Genetically has a very bright future, they have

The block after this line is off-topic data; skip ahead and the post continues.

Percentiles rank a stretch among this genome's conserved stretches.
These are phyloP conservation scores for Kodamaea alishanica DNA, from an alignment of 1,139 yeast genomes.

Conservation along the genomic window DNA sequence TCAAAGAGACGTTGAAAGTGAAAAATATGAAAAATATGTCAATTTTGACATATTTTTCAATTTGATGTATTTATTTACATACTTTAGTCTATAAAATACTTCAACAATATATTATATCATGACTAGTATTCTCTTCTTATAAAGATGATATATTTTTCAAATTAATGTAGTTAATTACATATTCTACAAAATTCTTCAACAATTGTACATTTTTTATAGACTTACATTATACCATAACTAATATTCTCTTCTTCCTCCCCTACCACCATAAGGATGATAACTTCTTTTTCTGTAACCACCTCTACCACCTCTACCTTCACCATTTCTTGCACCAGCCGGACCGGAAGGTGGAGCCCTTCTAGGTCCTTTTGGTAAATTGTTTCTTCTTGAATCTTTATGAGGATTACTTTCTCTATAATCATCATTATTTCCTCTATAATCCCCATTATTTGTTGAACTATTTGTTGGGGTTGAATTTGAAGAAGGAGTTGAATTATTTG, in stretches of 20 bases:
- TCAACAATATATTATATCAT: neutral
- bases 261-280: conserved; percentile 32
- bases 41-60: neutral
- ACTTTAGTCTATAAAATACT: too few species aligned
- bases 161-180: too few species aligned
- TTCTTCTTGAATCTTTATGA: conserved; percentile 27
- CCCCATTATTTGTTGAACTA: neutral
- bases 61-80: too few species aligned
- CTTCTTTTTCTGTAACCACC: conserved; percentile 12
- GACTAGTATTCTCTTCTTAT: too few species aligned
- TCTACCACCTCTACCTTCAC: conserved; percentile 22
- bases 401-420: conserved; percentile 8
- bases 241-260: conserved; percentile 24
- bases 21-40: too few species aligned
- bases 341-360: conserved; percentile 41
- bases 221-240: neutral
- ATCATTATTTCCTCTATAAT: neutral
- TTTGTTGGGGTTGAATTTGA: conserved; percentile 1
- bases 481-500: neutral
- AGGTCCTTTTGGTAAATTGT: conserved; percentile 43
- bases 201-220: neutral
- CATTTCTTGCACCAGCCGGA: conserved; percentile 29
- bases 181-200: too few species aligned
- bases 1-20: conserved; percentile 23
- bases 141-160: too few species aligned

Genetically engineering human embryos can both be useful and a curse to society. Before we can tackle this question, we need to understand what genetic engineering of embryos is. Genetic engineering is when you alter a living organism’s DNA, you can, “extract DNA from another organism’s genome and combining it with the DNA of that individual.” (yourgenome.org) This process is done by a fairly new process called CRISPR/Cas9 (Clustered Regularly Interspaced Short Palindromic Repeats), it is cheap and somewhat reliable, it is a technique in which scientists can make edits to any living organism’s DNA in specific regions. (strands). Editing DNA can be very good, it can save and improve many peoples lives, possibly today or the distant future, but there are also several implications when you are editing DNA as well, physically and socially. Currently, the United States of America has no laws or regulations on genetically engineering human embryos, other than not funding the research at all and requiring permission for clinical trials (Letzter), while the European Union has banned the practice altogether. China has ambiguous rules, researchers in China ask permission and follow their government’s guidelines. (Gould / Loria) There are numerous effects of genetic engineering to answer the question whether it is ethical or not, and there is plenty of evidence to back it up. Let us begin with the positive effects of genetically engineering human embryos. It is possible to heal almost all hereditary diseases carried from generations of families, like cancer, down syndrome, and bubble boy disease (A disease where your immune system is in egone or has little presence, and the only way to heal this is through bone marrow transfusion, which can be done with genetic engineering.) A study found that “Scientists at Oregon Health and Science University, with colleagues in California, China and South Korea, reported that they repaired dozens of embryos, fixing a mutation that causes a common heart condition that can lead to sudden death later in life.” (Pam Belluck) This study proves that genetic engineering has a very bright future, they have the report that shows us that it was successful, and if those embryos grew into babies, those bad genes carrying those diseases would no longer be passed to the next generation. This study by itself will make genetic engineering possibilities endless, a lot of diseases will be gone in the distant future, meaning that the next generation of humans will be healthier and possibly live even longer than the last generation. Thus raising more questions, can it do more than fix hereditary diseases? This process the scientists conduct is completely safe for the eggs and embryos, in an experiment, scientists experimented on two “non-viable” embryos. Meaning that the edited embryos cannot be grown into a live baby, this is because the egg was fertilized by two sperm, meaning biologically, this cannot produce a baby. (Brown) Meaning that there was nothing to create or produce, everything is still in research, (almost) everywhere in the world has a ban on this practice on these types of experiments to grow into an actual live baby. There is (for now) no intention to actually implant an embryo into a womb of a mother. In an experiment at Oregon Health and Science University ” have broken new ground both in the number of embryos experimented upon and by demonstrating that it is possible to safely and efficiently correct defective genes that cause inherited diseases.” (Connor) They have corrected the defective genes, and it is the first time they have successfully conducted this experiment in the United States. Though this experiment was a success, there was no intention at all to actually implant the embryo into a womb, which means the embryos are destroyed and there is no pain involved, though they did allow it to grow a couple of days before they were destroyed. Like the facts say, right now it is just research. There is currently no “genetically modified humans” at this very moment or anytime in the distant future, but we are inching closer toward that goal. There are some side effects toward genetically engineering human embryos, it will create a gap between people who are modified and those who are not modified. Which will create a new type of product called “designer babies.” You basically get to select what kind of traits you want your baby to have or not have like; Gender, Intelligence, diseases, personality, etc… (http://Futureforall.org) This will indirectly turn your future children into objects because the parents get to choose what they want, rather than what the DNA says. It is hard knowing that (in the example) you were genetically modified, and you had no say whether you wanted to be modified or not, meaning that you and your future generation of families would have to live out the consequences of your parent’s genetic tampering. (http://www.actforlibraries.org) Though there is a cost to this, an estimated cost of editing an embryo will cost up to $100,000. This means that only the wealthy could afford this process. This will create a divide between wealthy and the not so wealthy, because if many people can not afford this new process, this will make certain characteristics “unfit” for society, and this will deepen the divide between people in society, and it is pretty divided today. (Potenza)Though genetically modifying living organisms, especially humans are relatively new. There are many flaws in the process, which raises many concerns for parents that plan on having children. The process, as of now, is imperfect, and it is now unsafe for clinical usage. In an article, “researchers reported “off-target” effects,” This means the editing sometimes occurred at the wrong place in the DNA and that it wasn’t occurring in all embryos equally. This means that we cannot predict issues when editing DNA, all the mistakes are unpredictable. This technology is, “is completely unknown.”(Brown) Until we can get a good grasp on what we are editing and fully understand the effects of our editing, not many people will be confident in this process with their future child. More issues include that, ” the desired DNA changes are picked up only by some cells, not all. When genetic changes can be passed down from generation to generation, even a small mistake could change the human gene pool forever — and we don’t really know what the consequences might be.” (Potenza) Because once again this is relatively new to us, and we cannot predict any errors that will happen in the editing process. As of now, we are just researching, and we should continue to research until we get a good idea on how to safely make these edits. A great example of this comes from the Pew Research Center any states that “41% of U.S. adults say gene editing would be more acceptable to them if people could choose which diseases and conditions are affected by the genetic modifications. By the same token, if the effects of gene editing would be permanent and irreversible, 37% of adults say gene editing would be less acceptable.” (http://www.pewinternet.org) A small, but consistent ethical problem in genetically modifying human embryos is that it challenges other religious beliefs and evolution as a whole (even though most religions do not believe in evolution) We will take a look at some views of other religious views on genetic engineering, on one hand, Christians view genetic engineering as ‘playing God’ as God creates people in his own image, and modifying his genetics that God created would be flawed. So, changing “God’s” image, you are challenging the way God has created this world. Though, some do believe that if used for healing purposes, yes it is justified, said from the Church of England, “We also continue to be concerned about purely ‘social’ justifications of PGD (for example, for family balancing)… Genetics needs to develop for the purpose of therapy, not enhancement.” (https://www.bbc.co.uk) Catholics do not believe in the research at all, they believe that “life begins at conception and therefore life is being destroyed. This is against one of 10 commandments that ‘thou shall not kill.'” They are referring to the usage of the human embryos when they are destroyed once they are finished experimented on, after they are destroyed, meaning Catholics do not agree with the practice even with the possible benefits of genetic engineering. (https://hubpages.com/) Also, 50 percent of Catholics would not want their baby’s genes to be edited. (http://www.pewinternet.org) Muslim beliefs are very similar to Christian beliefs, they believe life begins at conception and God’s image is the perfect image, meaning that you should not edit it. They consider scientists who conduct this research is attempting to “replace God,” something that is considered a sin in Islam. In Islam, genetic engineering is only acceptable only when you are curing a disease to save the babies life, this is stated in the Quran and Hadith teach that Muslims should do all they can to cure disease. (https://hubpages.com/) Only 26 percent of Americans think altering the genes of unborn babies should be legal. (Begley) There is a lot more to this statistic than you think. A study showed that 42 percent of Americans know nothing about genetic engineering (http://www.pewinternet.org/), which can be a contributing reason why only a small percent of Americans think that this practice should be legal. If the people educated themselves to fully understand what the process is, the numbers should be a little different.There is plenty evidence that proves why genetic engineering human embryos can be a great idea and not so good idea. There was plenty of evidence that it proved that genetically engineering human embryos is essential to the future of the world. Not only it has the capability to heal the most unforgiving diseases, with that, it will increase the lifespan of the human by up to 50 years. Like it is stated, it is used for research purposes only at this very moment, there is (hopefully) no scientist to really to do a clinical trial on an actual mother because the problems that could happen are very unpredictable. Until we can fully understand how DNA works and how editing the DNA will affect the embryo, it is best to continue research in an environment where the embryos are safe, where they are in a state that they do not have a heartbeat, but it is safe to get rid of if something were to happen. With that, we need to find ways to convince local governments to fund these types of research to help find creative ways to make our lives better, and healthier.